advertisement
advertisement

This $2,995 home gym is like Peloton for weight-lifting

Can sleek design and engineering innovation make the home gym into a chic conversation piece?

This $2,995 home gym is like Peloton for weight-lifting
[Photo: Tonal]

Most weightlifting equipment that you’d find at the average gym is bulky and mechanical, not to mention ugly–and certainly not something you would ever want in your home.

advertisement
advertisement
[Photo: Tonal]

But Tonal, a new strength training device that uses an engine to create resistance instead of heavy metal disks, looks just like a vertical flat screen television and wouldn’t be out of place on the wall of your apartment. When you’re ready to work out, you turn on the device and pull out two adjustable arms that enable you to do 200 different exercises. After the trainers on the screen run you through an initial baseline test, Tonal pre-sets the weight, up to 200 pounds, for every exercise, automatically cataloging and tracking your progress as you curl, lift, and squat.

[Photo: Tonal]
It’s similar to Peloton, which sells digitally connected spin bikes and runs group classes on a screen, but for weight training. By acting like both your personal gym and your personal trainer, Tonal sits at the vortex of today’s fitness trends: particularly online content, the likes of which you’d find on YouTube or a myriad of fitness apps, and health tracking, whether it’s heart rate or steps counted, a la Fitbit and other fitness trackers. Designed by the studio behind Brita pitchers, Google’s Chromecast, and Nest Dropcam cameras, Tonal is a clever piece of engineering that aims to bring home fitness, personalization, and tracking together while also re-imagining what workout machines could look like. Given Peloton’s success–the company recently raised $550 million with a valuation of $4 billion, ahead of an expected IPO–Tonal is betting that this is how people want to work out in 2018.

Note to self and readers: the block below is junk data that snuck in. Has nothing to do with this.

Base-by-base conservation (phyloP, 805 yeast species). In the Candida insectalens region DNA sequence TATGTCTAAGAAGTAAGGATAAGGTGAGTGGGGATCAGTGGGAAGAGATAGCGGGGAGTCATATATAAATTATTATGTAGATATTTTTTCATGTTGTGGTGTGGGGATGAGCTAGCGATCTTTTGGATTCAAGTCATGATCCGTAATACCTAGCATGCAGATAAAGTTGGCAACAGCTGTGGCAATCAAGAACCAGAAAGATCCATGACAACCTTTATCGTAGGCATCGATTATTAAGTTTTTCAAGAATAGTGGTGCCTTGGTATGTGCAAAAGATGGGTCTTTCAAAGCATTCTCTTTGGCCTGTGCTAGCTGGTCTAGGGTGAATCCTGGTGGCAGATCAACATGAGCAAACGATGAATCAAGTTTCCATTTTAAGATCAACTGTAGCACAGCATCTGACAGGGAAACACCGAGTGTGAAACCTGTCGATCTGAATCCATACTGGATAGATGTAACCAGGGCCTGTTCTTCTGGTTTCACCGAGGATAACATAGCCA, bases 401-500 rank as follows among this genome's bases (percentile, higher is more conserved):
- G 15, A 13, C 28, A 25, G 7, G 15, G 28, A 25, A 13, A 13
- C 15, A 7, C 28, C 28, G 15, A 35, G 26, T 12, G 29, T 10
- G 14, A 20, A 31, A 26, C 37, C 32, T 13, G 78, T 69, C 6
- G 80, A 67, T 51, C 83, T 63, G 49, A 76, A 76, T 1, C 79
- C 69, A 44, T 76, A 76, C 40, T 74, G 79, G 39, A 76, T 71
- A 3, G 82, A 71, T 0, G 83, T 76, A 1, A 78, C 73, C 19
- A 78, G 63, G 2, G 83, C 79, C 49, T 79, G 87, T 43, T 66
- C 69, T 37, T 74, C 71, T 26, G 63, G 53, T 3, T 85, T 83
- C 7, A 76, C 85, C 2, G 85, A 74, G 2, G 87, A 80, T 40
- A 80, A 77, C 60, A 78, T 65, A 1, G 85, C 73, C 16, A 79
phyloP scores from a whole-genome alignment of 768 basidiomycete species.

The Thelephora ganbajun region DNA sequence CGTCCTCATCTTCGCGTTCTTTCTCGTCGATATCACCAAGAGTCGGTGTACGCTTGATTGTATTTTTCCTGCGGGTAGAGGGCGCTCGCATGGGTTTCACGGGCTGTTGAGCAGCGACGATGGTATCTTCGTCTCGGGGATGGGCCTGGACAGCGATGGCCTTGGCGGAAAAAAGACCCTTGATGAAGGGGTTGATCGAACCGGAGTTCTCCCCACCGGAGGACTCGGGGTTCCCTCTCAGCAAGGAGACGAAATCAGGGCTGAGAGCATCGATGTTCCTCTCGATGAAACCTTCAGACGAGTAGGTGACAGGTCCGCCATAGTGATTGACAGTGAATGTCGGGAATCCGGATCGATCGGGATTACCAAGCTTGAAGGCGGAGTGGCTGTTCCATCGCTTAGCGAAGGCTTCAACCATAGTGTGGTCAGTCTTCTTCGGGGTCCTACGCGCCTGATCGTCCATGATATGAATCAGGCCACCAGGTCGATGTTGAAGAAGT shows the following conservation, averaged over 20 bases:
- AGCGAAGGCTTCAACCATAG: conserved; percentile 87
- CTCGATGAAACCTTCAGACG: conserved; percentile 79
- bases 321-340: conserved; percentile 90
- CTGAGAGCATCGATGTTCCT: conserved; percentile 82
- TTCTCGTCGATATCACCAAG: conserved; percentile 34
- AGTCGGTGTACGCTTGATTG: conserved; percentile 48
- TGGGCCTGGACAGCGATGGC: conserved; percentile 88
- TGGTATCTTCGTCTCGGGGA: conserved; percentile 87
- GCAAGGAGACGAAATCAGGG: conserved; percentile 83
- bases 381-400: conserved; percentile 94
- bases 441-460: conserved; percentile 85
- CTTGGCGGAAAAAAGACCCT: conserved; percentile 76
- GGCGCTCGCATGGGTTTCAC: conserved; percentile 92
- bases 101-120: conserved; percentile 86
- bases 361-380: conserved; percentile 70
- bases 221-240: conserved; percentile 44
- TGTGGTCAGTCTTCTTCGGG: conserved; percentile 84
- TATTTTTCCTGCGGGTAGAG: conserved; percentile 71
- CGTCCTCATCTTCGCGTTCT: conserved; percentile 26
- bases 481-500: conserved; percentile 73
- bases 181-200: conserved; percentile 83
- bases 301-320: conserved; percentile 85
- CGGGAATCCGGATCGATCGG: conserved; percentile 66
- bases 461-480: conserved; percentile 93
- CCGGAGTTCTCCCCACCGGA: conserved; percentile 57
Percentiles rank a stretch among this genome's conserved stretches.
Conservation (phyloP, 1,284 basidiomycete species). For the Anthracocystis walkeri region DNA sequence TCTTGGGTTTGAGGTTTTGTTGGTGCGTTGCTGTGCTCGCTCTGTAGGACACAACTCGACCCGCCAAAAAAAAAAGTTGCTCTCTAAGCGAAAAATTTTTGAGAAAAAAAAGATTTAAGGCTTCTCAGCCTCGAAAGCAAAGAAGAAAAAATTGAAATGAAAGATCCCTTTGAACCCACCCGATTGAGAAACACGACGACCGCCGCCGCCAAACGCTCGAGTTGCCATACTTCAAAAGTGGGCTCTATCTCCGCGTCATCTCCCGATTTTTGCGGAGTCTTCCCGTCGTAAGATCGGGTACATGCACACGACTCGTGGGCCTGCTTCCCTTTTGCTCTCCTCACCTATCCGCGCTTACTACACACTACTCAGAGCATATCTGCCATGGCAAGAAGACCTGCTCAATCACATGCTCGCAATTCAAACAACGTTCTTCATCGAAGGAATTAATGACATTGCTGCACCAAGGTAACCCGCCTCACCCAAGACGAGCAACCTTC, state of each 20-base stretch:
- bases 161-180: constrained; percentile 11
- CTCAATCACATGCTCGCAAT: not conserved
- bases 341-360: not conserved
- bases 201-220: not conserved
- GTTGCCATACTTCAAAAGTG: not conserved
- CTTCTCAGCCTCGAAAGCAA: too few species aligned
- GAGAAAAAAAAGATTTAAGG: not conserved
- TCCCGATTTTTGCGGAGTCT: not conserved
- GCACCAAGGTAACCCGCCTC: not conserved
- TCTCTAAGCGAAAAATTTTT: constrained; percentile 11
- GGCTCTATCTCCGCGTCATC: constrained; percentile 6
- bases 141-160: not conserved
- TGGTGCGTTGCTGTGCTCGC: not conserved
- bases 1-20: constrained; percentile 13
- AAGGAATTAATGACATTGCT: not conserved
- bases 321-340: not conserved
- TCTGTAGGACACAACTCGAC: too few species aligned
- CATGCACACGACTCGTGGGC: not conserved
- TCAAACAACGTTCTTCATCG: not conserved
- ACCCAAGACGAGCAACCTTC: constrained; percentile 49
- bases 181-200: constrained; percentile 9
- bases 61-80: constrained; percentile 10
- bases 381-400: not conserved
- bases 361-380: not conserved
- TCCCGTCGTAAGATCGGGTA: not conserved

Tonal originated three years ago, when founder and CEO Aly Orady was looking for a way to work out at home without having to sacrifice all the benefits of a gym, like the multitude of machines. With this goal in mind, he built an electromagnetic engine that would mimic the way traditional machines use gravity to create resistance. Pulleys wrap around the engine, which he says is about the size of a birthday cake–and far, far lighter than typical weight machines, which can weigh hundreds or thousands of pounds. When you pull on the cables’ handles, the engine pulls back using electromagnetic force–the same force that’s used to power electric cars. This entire process is controlled by a computer, which can precisely change and measure how you’re performing based on the way you pull.

Orady teamed up with Dan Harden, the CEO and principal designer at San Francisco-based design firm Whipsaw, to take his engine and turn it into a compact exercise machine that wouldn’t be out of place in the home. After mocking up potential solutions, the design team landed on an early prototype, which they then installed in an exercise space so that people could try it out. They tested the ergonomics with a wide range of people, from petite to towering, and tweaked the overall geometry of the device.